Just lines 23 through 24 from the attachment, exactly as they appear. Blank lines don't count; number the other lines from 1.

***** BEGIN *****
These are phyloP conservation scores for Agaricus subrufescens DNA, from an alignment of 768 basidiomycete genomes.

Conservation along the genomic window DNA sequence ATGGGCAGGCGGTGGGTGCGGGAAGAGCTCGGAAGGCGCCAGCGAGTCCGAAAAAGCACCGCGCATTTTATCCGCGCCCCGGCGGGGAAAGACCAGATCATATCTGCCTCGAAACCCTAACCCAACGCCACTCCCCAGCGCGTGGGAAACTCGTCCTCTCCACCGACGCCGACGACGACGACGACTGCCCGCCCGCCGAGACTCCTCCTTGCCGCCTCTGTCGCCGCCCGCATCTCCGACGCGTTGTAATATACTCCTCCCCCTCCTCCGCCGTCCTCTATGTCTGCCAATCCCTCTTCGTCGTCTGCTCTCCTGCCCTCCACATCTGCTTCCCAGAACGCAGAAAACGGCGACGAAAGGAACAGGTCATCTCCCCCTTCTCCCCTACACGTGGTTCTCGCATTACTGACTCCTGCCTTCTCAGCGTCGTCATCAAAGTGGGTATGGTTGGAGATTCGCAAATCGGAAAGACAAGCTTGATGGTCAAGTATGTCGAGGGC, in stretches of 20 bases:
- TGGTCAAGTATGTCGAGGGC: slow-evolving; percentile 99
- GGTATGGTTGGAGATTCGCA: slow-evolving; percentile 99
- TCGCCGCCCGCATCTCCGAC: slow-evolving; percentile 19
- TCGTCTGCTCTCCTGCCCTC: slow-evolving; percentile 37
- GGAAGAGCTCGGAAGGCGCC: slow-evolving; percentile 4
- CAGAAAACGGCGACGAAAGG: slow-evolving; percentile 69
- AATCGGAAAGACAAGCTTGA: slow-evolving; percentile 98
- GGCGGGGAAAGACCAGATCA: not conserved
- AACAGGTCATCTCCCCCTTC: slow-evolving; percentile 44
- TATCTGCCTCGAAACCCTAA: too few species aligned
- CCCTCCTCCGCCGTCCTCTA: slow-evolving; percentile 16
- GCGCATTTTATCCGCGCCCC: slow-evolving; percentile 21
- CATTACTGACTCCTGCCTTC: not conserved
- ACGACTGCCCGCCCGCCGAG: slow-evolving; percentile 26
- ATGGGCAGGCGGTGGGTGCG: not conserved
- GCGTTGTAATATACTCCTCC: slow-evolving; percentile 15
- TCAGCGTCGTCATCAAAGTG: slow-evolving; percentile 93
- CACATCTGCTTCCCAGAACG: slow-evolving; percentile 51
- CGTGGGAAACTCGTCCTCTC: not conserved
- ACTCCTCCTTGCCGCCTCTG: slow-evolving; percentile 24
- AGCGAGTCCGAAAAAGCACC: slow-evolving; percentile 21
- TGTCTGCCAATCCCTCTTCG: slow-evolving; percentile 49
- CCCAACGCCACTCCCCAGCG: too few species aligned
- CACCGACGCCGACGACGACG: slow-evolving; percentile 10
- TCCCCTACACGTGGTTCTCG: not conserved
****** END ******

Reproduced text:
- AGCGAGTCCGAAAAAGCACC: slow-evolving; percentile 21
- TGTCTGCCAATCCCTCTTCG: slow-evolving; percentile 49